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A Tres Chic Cocktail Party

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An effortless French cocktail party menu that’s guaranteed to make your guests proclaim c’est magnifique

France during l’heure de l’apéritif is something special: Packed cafés bright with conversation and golden light. Bottles and glasses and small bites littered across tables. Friends and lovers and friends who might become lovers meeting to celebrate the start of the night. But this early-evening practice of drinks and snacks doesn’t have to mean a night out on the town. In fact, French apéritif culture can be just as magical at home.

The key to throwing cocktail hour the French way is to keep the preparations simple and to put in the bulk of the effort long before the doorbell rings.

Start with the bar. Apéritif cocktails rely on the quality and complexity of the bottles themselves, not the bartender’s skill set.  For La Pomme Rouge, two French classics—Calvados (French apple brandy) and Lillet Rouge (an apéritif wine)—are shaken over ice with lemon and topped with chilled sparkling wine. It’s an easy, nuanced cocktail that reads extra elegant if you have some vintage coupe glasses lying around. The Not Not Martini is a lesson in batching. A few hours ahead of time (or even the day before), grab a pitcher and combine base. Set it on the bar alongside a bowl of ice and platters of garnishes for a sharp turn on a gin martini, stirred not shaken.

Now, snacks. Apéritifs, from the Latin verb aperire, are meant “to open” the appetite, and in France, that means they are accompanied by a bite to share. It can be something small served on its own (don’t miss the Seedy Herbed Walnuts or the Marinated Olives and Salami), or a combination of bites to form something larger and more sustaining to get you through the rest of the evening (Le Grand Ranch and the Lardon-Fig Twists turn it into more of a meal).The key, again, is to keep the selection simple and easy to eat while standing and juggling cocktail glasses and banter.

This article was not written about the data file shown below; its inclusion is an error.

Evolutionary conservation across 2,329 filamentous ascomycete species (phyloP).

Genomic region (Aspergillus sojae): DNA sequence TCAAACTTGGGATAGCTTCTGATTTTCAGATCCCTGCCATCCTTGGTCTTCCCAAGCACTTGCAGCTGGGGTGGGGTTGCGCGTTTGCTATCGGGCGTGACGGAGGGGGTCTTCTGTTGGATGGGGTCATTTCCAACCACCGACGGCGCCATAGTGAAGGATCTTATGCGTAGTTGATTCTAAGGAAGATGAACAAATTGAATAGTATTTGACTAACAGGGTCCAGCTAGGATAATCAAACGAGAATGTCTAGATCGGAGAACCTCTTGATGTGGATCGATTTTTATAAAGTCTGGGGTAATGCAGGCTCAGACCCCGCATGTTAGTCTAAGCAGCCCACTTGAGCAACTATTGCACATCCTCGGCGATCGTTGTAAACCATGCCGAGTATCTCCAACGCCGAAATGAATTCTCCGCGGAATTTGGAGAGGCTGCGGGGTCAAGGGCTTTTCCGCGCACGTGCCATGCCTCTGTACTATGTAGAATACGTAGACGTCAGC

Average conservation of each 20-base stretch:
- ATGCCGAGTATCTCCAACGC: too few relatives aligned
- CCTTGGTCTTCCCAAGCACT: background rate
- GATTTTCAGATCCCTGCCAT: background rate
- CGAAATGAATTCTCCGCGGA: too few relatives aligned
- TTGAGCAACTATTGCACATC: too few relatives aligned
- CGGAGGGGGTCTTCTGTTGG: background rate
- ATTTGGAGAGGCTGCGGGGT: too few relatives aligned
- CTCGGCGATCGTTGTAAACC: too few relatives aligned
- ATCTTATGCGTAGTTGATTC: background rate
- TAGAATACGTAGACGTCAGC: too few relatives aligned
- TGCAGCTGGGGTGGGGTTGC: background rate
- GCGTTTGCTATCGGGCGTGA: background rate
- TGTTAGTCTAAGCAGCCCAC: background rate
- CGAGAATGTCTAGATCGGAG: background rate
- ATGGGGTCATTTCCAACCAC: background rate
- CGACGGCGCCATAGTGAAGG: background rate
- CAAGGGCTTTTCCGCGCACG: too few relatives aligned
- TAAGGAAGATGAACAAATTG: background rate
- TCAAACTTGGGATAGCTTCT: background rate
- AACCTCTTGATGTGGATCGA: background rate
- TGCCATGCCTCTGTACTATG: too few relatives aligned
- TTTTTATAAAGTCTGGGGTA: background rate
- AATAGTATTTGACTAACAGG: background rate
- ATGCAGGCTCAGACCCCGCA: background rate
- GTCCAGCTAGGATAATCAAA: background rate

The final element of a French cocktail party is leaning into the inherent ease of the ritual itself. L’heure de l’apéritif is more than a simple drink and snack. It’s a gathering together, a small and contained daily celebration to mark the end of work and the start of play or a more amped-up celebration when the occasion calls for it—say, on New Year’s Eve. Break out the extra bottle of bubbly, and toast the guests you’ve welcomed into your home.

Menu Timeline

Up To 1 Week Ahead

  • Make sure you have all nonperishable ingredients and booze in your pantry.

Up To 2 Days Ahead

  • Buy all perishable ingredients.
  • Make the dip for Le Grand Ranch.

Up To 1 Day Ahead

  • Check to see if you have enough ice.
  • Choose all serving dishes/glassware. If you have space, set the servingware on the table/bar.
  • Prepare the Caramelized Onion and Mushroom Dip.
  • Make the Seedy Herbed Walnuts.

A Few Hours Ahead

  • Combine the gin, fino sherry, dry vermouth, and orange liqueur in a pitcher or large mixing glass for a large batch of the Not Not Martinis. Do not add ice until serving.
  • Combine the Calvados, Lillet Rouge, and lemon juice in a pitcher or large mixing glass to assemble a large batch of La Pomme Rouge. Do not add ice or sparkling wine until serving.
  • Prepare the shrimp and vegetables for Le Grand Ranch.
  • Boil the eggs and make the mayo spread for the Eggs Cornichon.
  • Prepare and chill the Lardon-Fig Twists.

Just Before Guests Arrive

  • Assemble the Eggs Cornichon.
  • Make the Marinated Olives and Salami.
  • Bake off the first batch of the Lardon-Fig Twists.
  • Plate everything on serving dishes.

As Guests Arrive

  • Mix the first batches of cocktails, hand them out—and make sure to include one for yourself.

The Menu


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